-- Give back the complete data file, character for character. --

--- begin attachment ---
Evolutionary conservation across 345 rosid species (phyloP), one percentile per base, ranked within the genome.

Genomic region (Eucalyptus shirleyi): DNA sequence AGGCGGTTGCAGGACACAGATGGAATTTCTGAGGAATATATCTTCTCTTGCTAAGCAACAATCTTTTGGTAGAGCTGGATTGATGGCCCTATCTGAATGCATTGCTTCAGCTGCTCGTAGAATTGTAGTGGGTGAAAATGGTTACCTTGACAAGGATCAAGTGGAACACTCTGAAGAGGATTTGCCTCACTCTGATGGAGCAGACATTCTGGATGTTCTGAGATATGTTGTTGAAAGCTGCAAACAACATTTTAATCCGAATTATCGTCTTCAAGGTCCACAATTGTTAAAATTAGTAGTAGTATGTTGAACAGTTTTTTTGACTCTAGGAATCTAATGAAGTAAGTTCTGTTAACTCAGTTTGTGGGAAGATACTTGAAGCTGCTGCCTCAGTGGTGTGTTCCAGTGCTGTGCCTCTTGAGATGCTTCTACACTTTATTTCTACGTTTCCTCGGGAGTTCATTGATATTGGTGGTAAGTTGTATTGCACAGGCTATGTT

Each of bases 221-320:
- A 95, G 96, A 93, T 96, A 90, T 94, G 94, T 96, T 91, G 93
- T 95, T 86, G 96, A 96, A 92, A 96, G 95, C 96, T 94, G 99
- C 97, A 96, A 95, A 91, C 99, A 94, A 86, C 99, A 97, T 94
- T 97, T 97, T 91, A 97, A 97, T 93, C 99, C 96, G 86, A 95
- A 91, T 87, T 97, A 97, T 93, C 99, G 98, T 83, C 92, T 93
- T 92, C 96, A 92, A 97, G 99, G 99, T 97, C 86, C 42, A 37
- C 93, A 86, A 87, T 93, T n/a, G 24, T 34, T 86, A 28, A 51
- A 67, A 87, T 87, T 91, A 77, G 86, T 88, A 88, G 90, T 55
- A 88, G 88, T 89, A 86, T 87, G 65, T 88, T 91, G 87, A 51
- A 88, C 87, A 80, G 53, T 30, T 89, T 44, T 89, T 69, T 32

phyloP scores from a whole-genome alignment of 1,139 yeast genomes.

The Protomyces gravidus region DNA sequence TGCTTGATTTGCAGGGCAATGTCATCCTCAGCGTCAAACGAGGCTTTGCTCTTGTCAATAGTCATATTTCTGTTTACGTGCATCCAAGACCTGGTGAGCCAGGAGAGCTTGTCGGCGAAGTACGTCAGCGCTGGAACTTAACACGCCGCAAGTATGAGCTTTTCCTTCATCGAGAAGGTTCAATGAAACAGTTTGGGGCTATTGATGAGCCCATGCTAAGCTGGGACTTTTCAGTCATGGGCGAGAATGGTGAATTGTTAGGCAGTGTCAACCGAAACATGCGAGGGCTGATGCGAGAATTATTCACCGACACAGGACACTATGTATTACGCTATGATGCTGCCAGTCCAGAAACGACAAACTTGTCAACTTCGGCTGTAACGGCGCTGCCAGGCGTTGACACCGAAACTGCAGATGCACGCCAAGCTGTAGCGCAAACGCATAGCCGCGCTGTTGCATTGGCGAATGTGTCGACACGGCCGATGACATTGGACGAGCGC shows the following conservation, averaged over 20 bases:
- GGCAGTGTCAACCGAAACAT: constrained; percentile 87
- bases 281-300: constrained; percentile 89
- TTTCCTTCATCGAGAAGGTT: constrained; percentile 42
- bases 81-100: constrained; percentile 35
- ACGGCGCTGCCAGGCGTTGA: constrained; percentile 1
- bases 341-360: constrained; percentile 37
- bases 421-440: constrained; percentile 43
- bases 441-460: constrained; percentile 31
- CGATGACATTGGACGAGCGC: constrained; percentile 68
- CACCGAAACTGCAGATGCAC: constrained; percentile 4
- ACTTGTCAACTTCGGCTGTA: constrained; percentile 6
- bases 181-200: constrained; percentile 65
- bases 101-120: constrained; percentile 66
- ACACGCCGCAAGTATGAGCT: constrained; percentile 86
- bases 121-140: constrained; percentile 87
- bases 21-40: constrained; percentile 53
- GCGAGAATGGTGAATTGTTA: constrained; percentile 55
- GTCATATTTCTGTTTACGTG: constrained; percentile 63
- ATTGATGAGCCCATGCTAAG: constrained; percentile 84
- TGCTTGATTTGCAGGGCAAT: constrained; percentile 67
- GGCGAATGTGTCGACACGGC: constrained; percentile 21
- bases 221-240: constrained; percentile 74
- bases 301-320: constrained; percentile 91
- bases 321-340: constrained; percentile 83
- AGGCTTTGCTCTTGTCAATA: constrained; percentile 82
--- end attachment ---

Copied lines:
Evolutionary conservation across 345 rosid species (phyloP), one percentile per base, ranked within the genome.

Genomic region (Eucalyptus shirleyi): DNA sequence AGGCGGTTGCAGGACACAGATGGAATTTCTGAGGAATATATCTTCTCTTGCTAAGCAACAATCTTTTGGTAGAGCTGGATTGATGGCCCTATCTGAATGCATTGCTTCAGCTGCTCGTAGAATTGTAGTGGGTGAAAATGGTTACCTTGACAAGGATCAAGTGGAACACTCTGAAGAGGATTTGCCTCACTCTGATGGAGCAGACATTCTGGATGTTCTGAGATATGTTGTTGAAAGCTGCAAACAACATTTTAATCCGAATTATCGTCTTCAAGGTCCACAATTGTTAAAATTAGTAGTAGTATGTTGAACAGTTTTTTTGACTCTAGGAATCTAATGAAGTAAGTTCTGTTAACTCAGTTTGTGGGAAGATACTTGAAGCTGCTGCCTCAGTGGTGTGTTCCAGTGCTGTGCCTCTTGAGATGCTTCTACACTTTATTTCTACGTTTCCTCGGGAGTTCATTGATATTGGTGGTAAGTTGTATTGCACAGGCTATGTT

Each of bases 221-320:
- A 95, G 96, A 93, T 96, A 90, T 94, G 94, T 96, T 91, G 93
- T 95, T 86, G 96, A 96, A 92, A 96, G 95, C 96, T 94, G 99
- C 97, A 96, A 95, A 91, C 99, A 94, A 86, C 99, A 97, T 94
- T 97, T 97, T 91, A 97, A 97, T 93, C 99, C 96, G 86, A 95
- A 91, T 87, T 97, A 97, T 93, C 99, G 98, T 83, C 92, T 93
- T 92, C 96, A 92, A 97, G 99, G 99, T 97, C 86, C 42, A 37
- C 93, A 86, A 87, T 93, T n/a, G 24, T 34, T 86, A 28, A 51
- A 67, A 87, T 87, T 91, A 77, G 86, T 88, A 88, G 90, T 55
- A 88, G 88, T 89, A 86, T 87, G 65, T 88, T 91, G 87, A 51
- A 88, C 87, A 80, G 53, T 30, T 89, T 44, T 89, T 69, T 32

phyloP scores from a whole-genome alignment of 1,139 yeast genomes.

The Protomyces gravidus region DNA sequence TGCTTGATTTGCAGGGCAATGTCATCCTCAGCGTCAAACGAGGCTTTGCTCTTGTCAATAGTCATATTTCTGTTTACGTGCATCCAAGACCTGGTGAGCCAGGAGAGCTTGTCGGCGAAGTACGTCAGCGCTGGAACTTAACACGCCGCAAGTATGAGCTTTTCCTTCATCGAGAAGGTTCAATGAAACAGTTTGGGGCTATTGATGAGCCCATGCTAAGCTGGGACTTTTCAGTCATGGGCGAGAATGGTGAATTGTTAGGCAGTGTCAACCGAAACATGCGAGGGCTGATGCGAGAATTATTCACCGACACAGGACACTATGTATTACGCTATGATGCTGCCAGTCCAGAAACGACAAACTTGTCAACTTCGGCTGTAACGGCGCTGCCAGGCGTTGACACCGAAACTGCAGATGCACGCCAAGCTGTAGCGCAAACGCATAGCCGCGCTGTTGCATTGGCGAATGTGTCGACACGGCCGATGACATTGGACGAGCGC shows the following conservation, averaged over 20 bases:
- GGCAGTGTCAACCGAAACAT: constrained; percentile 87
- bases 281-300: constrained; percentile 89
- TTTCCTTCATCGAGAAGGTT: constrained; percentile 42
- bases 81-100: constrained; percentile 35
- ACGGCGCTGCCAGGCGTTGA: constrained; percentile 1
- bases 341-360: constrained; percentile 37
- bases 421-440: constrained; percentile 43
- bases 441-460: constrained; percentile 31
- CGATGACATTGGACGAGCGC: constrained; percentile 68
- CACCGAAACTGCAGATGCAC: constrained; percentile 4
- ACTTGTCAACTTCGGCTGTA: constrained; percentile 6
- bases 181-200: constrained; percentile 65
- bases 101-120: constrained; percentile 66
- ACACGCCGCAAGTATGAGCT: constrained; percentile 86
- bases 121-140: constrained; percentile 87
- bases 21-40: constrained; percentile 53
- GCGAGAATGGTGAATTGTTA: constrained; percentile 55
- GTCATATTTCTGTTTACGTG: constrained; percentile 63
- ATTGATGAGCCCATGCTAAG: constrained; percentile 84
- TGCTTGATTTGCAGGGCAAT: constrained; percentile 67
- GGCGAATGTGTCGACACGGC: constrained; percentile 21
- bases 221-240: constrained; percentile 74
- bases 301-320: constrained; percentile 91
- bases 321-340: constrained; percentile 83
- AGGCTTTGCTCTTGTCAATA: constrained; percentile 82